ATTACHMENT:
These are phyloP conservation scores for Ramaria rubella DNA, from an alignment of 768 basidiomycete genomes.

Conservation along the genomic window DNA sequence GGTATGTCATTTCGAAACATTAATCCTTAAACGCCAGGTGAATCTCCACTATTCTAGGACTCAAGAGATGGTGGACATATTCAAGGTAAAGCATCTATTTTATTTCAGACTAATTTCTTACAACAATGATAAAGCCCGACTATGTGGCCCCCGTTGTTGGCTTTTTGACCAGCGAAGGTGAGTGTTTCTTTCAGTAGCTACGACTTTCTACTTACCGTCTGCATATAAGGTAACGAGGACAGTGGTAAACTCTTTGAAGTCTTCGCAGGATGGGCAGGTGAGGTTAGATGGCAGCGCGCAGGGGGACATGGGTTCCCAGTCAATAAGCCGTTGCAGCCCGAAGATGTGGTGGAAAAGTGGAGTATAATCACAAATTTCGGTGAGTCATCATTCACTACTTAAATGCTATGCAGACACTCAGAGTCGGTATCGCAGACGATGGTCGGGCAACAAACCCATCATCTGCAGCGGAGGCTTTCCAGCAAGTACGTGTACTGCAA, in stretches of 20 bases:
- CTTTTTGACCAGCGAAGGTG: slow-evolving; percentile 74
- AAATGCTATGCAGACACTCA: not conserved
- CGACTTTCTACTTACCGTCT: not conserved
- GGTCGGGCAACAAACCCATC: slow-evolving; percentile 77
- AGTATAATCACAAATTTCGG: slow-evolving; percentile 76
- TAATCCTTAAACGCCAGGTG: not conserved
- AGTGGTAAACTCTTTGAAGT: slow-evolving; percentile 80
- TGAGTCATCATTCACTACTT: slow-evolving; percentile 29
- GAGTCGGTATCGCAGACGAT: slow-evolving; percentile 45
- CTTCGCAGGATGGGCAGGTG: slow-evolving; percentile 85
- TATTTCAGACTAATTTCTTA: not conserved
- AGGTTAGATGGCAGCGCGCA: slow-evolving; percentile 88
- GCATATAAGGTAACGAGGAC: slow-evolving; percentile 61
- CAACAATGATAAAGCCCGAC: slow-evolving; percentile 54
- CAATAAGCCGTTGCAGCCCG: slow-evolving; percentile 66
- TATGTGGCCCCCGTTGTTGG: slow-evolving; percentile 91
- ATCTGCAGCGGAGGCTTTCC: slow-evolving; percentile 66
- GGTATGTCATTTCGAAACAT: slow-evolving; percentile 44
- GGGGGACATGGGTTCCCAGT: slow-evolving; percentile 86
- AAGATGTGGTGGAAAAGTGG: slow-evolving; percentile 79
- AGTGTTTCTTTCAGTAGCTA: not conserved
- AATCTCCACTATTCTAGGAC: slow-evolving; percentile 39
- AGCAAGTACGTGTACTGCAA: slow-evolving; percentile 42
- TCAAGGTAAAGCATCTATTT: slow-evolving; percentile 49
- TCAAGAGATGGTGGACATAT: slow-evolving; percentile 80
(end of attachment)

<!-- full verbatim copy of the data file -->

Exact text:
These are phyloP conservation scores for Ramaria rubella DNA, from an alignment of 768 basidiomycete genomes.

Conservation along the genomic window DNA sequence GGTATGTCATTTCGAAACATTAATCCTTAAACGCCAGGTGAATCTCCACTATTCTAGGACTCAAGAGATGGTGGACATATTCAAGGTAAAGCATCTATTTTATTTCAGACTAATTTCTTACAACAATGATAAAGCCCGACTATGTGGCCCCCGTTGTTGGCTTTTTGACCAGCGAAGGTGAGTGTTTCTTTCAGTAGCTACGACTTTCTACTTACCGTCTGCATATAAGGTAACGAGGACAGTGGTAAACTCTTTGAAGTCTTCGCAGGATGGGCAGGTGAGGTTAGATGGCAGCGCGCAGGGGGACATGGGTTCCCAGTCAATAAGCCGTTGCAGCCCGAAGATGTGGTGGAAAAGTGGAGTATAATCACAAATTTCGGTGAGTCATCATTCACTACTTAAATGCTATGCAGACACTCAGAGTCGGTATCGCAGACGATGGTCGGGCAACAAACCCATCATCTGCAGCGGAGGCTTTCCAGCAAGTACGTGTACTGCAA, in stretches of 20 bases:
- CTTTTTGACCAGCGAAGGTG: slow-evolving; percentile 74
- AAATGCTATGCAGACACTCA: not conserved
- CGACTTTCTACTTACCGTCT: not conserved
- GGTCGGGCAACAAACCCATC: slow-evolving; percentile 77
- AGTATAATCACAAATTTCGG: slow-evolving; percentile 76
- TAATCCTTAAACGCCAGGTG: not conserved
- AGTGGTAAACTCTTTGAAGT: slow-evolving; percentile 80
- TGAGTCATCATTCACTACTT: slow-evolving; percentile 29
- GAGTCGGTATCGCAGACGAT: slow-evolving; percentile 45
- CTTCGCAGGATGGGCAGGTG: slow-evolving; percentile 85
- TATTTCAGACTAATTTCTTA: not conserved
- AGGTTAGATGGCAGCGCGCA: slow-evolving; percentile 88
- GCATATAAGGTAACGAGGAC: slow-evolving; percentile 61
- CAACAATGATAAAGCCCGAC: slow-evolving; percentile 54
- CAATAAGCCGTTGCAGCCCG: slow-evolving; percentile 66
- TATGTGGCCCCCGTTGTTGG: slow-evolving; percentile 91
- ATCTGCAGCGGAGGCTTTCC: slow-evolving; percentile 66
- GGTATGTCATTTCGAAACAT: slow-evolving; percentile 44
- GGGGGACATGGGTTCCCAGT: slow-evolving; percentile 86
- AAGATGTGGTGGAAAAGTGG: slow-evolving; percentile 79
- AGTGTTTCTTTCAGTAGCTA: not conserved
- AATCTCCACTATTCTAGGAC: slow-evolving; percentile 39
- AGCAAGTACGTGTACTGCAA: slow-evolving; percentile 42
- TCAAGGTAAAGCATCTATTT: slow-evolving; percentile 49
- TCAAGAGATGGTGGACATAT: slow-evolving; percentile 80